Grilling is just like any other kind of cooking, it is a learned art. Keep this in mind as you are learning. You are sure to have some failures. The major difference between grilling and cooking on the stove or in the oven is that grilling is a combination of the two.
You have direct heat from the gas burners or the charcoal and you have indirect heat that fills the grill when the lid is put down. Grills also have higher heat and less control over that heat. With your oven you can set the temperature precisely, but with a grill you either turn on or light the fire and the heat will just keep rising.
The average gas grill can reach temperatures of 500 degrees in a just a few minutes. This is why you can’t throw the food on the grill and walk away until the timer goes off. You must remain ever attentive. Monitoring is the key. The high heat, both direct and indirect is the basis of grilling.
You want to use this high heat to cook the food quickly, but, because foods will cook fast on a grill, you will have to turn them to get them to cook evenly and without burning. Although, if you turn the food too often you will just slow the process of cooking and this can lead to food that is tough and dry. The trick is to turn only when necessary. To check when the food is ready to be turned you will need to get down low, by the edge of the grill, being careful not to burn yourself, and lift up the corner of the meat. When the lines from the grills cooking grate start to turn black it’s time to turn the food.
Knowing when to turn and when your food is cooked is the whole skill of successful grilling. The rest is just recipes and tricks. This skill however is also the hardest thing to teach, especially in a book. Ideally a steak should be turned only once. If you are cooking a thick cut of meat (over 1-1/2 inches) you may need to turn it three times to ensure it is cooked through to the center.
As a beginning grill master you should start simple. Thinner cuts of steaks, pork chops and burgers under 3/4 inches will let you get the “hang” of grilling and still get your food properly cooked. After you become experienced with these thinner cuts you can move on to more difficult foods.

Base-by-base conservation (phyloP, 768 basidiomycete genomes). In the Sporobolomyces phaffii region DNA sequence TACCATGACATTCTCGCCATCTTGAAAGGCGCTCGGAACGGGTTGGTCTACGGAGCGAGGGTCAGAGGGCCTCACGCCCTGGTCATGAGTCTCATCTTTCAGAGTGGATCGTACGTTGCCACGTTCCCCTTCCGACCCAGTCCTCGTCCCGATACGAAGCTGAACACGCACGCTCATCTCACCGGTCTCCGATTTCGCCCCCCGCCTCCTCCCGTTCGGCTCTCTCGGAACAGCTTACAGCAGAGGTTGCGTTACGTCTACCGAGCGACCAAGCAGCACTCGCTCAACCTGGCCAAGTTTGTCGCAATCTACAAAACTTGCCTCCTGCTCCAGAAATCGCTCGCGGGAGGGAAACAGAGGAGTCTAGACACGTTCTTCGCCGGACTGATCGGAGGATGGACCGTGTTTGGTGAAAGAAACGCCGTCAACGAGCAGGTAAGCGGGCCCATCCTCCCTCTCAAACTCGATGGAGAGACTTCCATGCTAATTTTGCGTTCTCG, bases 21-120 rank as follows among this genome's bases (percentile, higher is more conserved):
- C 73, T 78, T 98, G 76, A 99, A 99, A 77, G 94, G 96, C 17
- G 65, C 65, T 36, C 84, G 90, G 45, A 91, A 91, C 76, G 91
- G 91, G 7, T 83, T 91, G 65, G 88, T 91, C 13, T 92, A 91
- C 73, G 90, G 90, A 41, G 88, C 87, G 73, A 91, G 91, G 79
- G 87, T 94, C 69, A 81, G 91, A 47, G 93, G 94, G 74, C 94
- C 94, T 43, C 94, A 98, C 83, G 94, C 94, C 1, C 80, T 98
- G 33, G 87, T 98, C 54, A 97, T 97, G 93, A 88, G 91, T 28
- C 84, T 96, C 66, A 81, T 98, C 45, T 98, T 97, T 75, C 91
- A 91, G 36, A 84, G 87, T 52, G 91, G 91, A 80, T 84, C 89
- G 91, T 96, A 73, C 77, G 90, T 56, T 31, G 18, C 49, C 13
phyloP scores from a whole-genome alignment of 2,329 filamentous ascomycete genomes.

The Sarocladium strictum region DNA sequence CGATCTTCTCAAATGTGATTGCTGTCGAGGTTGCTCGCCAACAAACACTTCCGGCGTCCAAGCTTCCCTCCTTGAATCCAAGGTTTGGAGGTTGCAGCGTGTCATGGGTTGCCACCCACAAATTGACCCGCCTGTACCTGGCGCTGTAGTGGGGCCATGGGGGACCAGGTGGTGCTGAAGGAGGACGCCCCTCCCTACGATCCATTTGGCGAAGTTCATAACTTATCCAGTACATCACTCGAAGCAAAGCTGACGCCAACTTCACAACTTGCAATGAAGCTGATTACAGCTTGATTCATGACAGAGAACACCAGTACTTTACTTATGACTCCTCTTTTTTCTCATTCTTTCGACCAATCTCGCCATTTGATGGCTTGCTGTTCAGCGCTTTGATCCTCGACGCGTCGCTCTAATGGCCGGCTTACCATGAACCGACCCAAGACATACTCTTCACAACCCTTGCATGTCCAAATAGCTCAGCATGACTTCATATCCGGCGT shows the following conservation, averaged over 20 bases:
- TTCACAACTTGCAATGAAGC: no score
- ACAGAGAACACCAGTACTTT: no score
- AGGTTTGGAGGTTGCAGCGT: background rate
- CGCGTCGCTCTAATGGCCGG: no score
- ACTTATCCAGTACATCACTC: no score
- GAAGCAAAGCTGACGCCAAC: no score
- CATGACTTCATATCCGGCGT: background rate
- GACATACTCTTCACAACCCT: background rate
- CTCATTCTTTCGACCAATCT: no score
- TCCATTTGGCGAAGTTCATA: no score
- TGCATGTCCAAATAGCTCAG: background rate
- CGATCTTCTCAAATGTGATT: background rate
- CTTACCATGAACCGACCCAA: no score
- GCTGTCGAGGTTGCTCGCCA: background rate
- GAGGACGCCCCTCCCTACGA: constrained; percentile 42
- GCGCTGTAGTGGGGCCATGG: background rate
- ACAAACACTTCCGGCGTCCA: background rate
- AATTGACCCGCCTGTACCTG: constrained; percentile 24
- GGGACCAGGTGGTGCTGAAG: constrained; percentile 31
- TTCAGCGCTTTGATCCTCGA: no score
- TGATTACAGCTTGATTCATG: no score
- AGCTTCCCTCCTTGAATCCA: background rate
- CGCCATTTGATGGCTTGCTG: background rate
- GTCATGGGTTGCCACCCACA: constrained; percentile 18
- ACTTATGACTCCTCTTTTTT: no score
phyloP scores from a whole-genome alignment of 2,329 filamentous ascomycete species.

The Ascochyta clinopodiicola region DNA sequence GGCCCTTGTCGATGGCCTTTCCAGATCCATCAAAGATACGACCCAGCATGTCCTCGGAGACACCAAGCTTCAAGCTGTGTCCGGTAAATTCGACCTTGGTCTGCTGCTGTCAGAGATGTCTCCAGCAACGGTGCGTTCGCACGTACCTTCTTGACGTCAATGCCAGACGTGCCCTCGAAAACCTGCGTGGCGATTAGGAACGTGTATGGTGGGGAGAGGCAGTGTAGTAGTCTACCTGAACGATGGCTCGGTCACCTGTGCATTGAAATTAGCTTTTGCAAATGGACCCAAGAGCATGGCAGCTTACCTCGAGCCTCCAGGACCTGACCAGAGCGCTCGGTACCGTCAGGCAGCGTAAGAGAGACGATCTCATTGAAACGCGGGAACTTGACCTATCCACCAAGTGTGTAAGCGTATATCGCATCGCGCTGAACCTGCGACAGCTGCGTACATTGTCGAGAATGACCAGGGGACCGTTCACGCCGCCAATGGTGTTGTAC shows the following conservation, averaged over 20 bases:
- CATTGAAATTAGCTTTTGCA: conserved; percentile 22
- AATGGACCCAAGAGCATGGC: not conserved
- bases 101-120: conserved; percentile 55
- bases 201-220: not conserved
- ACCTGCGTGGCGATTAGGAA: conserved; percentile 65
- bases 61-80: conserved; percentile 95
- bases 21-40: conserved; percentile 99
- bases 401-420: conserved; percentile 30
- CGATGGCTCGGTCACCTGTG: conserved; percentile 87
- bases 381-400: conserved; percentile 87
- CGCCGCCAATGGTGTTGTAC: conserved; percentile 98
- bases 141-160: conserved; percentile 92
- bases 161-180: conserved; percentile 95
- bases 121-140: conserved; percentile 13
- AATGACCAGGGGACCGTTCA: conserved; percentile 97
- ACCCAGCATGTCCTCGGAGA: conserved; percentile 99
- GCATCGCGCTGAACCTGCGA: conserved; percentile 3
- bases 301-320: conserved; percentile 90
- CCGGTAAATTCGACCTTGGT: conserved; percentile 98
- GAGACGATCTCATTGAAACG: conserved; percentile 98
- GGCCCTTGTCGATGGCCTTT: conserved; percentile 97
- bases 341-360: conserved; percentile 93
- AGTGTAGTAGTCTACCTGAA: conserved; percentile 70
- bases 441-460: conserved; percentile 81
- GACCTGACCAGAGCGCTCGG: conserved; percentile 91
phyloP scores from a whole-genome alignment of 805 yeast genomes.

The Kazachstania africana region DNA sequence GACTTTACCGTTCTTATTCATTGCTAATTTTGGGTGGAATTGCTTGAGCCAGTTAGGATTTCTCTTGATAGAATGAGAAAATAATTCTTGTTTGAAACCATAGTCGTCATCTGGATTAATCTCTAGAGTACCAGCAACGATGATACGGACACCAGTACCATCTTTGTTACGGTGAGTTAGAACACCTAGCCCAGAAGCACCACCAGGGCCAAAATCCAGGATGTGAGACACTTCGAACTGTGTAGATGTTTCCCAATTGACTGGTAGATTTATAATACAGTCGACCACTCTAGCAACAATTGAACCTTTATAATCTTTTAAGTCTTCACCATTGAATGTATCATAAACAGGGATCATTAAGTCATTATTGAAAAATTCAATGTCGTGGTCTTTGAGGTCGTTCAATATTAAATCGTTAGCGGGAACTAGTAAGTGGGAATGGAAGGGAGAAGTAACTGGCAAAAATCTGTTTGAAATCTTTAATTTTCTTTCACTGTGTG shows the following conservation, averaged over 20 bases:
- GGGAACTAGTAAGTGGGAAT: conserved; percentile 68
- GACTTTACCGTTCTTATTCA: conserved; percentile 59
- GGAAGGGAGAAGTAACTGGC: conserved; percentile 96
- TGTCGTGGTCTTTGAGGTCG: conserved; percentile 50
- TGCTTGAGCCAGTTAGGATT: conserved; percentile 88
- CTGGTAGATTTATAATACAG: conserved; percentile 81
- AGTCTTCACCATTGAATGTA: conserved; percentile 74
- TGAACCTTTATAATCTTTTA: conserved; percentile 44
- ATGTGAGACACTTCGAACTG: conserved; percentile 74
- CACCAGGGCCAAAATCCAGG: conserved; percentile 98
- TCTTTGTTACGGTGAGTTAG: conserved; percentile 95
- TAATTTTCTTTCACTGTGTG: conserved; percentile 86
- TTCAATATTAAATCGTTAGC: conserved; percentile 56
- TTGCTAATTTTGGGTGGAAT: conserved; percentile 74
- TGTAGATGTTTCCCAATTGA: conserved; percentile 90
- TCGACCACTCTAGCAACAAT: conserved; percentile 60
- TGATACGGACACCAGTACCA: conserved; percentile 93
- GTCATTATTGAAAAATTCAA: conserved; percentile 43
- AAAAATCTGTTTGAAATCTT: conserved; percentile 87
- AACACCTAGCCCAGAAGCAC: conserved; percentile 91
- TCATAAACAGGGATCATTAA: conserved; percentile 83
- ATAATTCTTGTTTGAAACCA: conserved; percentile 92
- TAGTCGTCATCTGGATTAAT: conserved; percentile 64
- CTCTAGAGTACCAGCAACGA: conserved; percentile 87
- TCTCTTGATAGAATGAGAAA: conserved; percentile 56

Here are some useful tips for the beginning griller:
Tip 1: Keep your grill clean. A clean grill will give you better tasting food and is less likely to cause your food to stick to the grate.
Tip 2: Applying cooking oil or spray to the grill before it is lit will keep low fat meats and other foods from sticking.
Tip 3: Allow for plenty of time. You don’t want to rush your grilling or keep your family or guests waiting.
Tip 4: Don’t leave your grilling unattended for any length of time. A flare-up can occur at anytime and leave you with burnt food if you are not there to attend to it.
Tip 5: Flare-ups are caused by grease and heat. Trimming excess fat from the meat and moving the meat to a different area of the grill when turning is the best way to control flare-ups. Do not use a spray bottle of water to control a flare-up.
Tip 6: Don’t add sugary or oily sauces or marinades to meat on the grill. This will just cause burning.
Tip 7: Apply spices or marinades to your food at least one hour before grilling. If using barbecue sauce, you should soak the food overnight. This will assure that the flavor gets into the food.
Tip 8: Using the proper tools is important. A fork should never be used for grilling. A long set of tongs is the best for turning steaks, chicken and other cuts of meat. A long handled spatula is best for burgers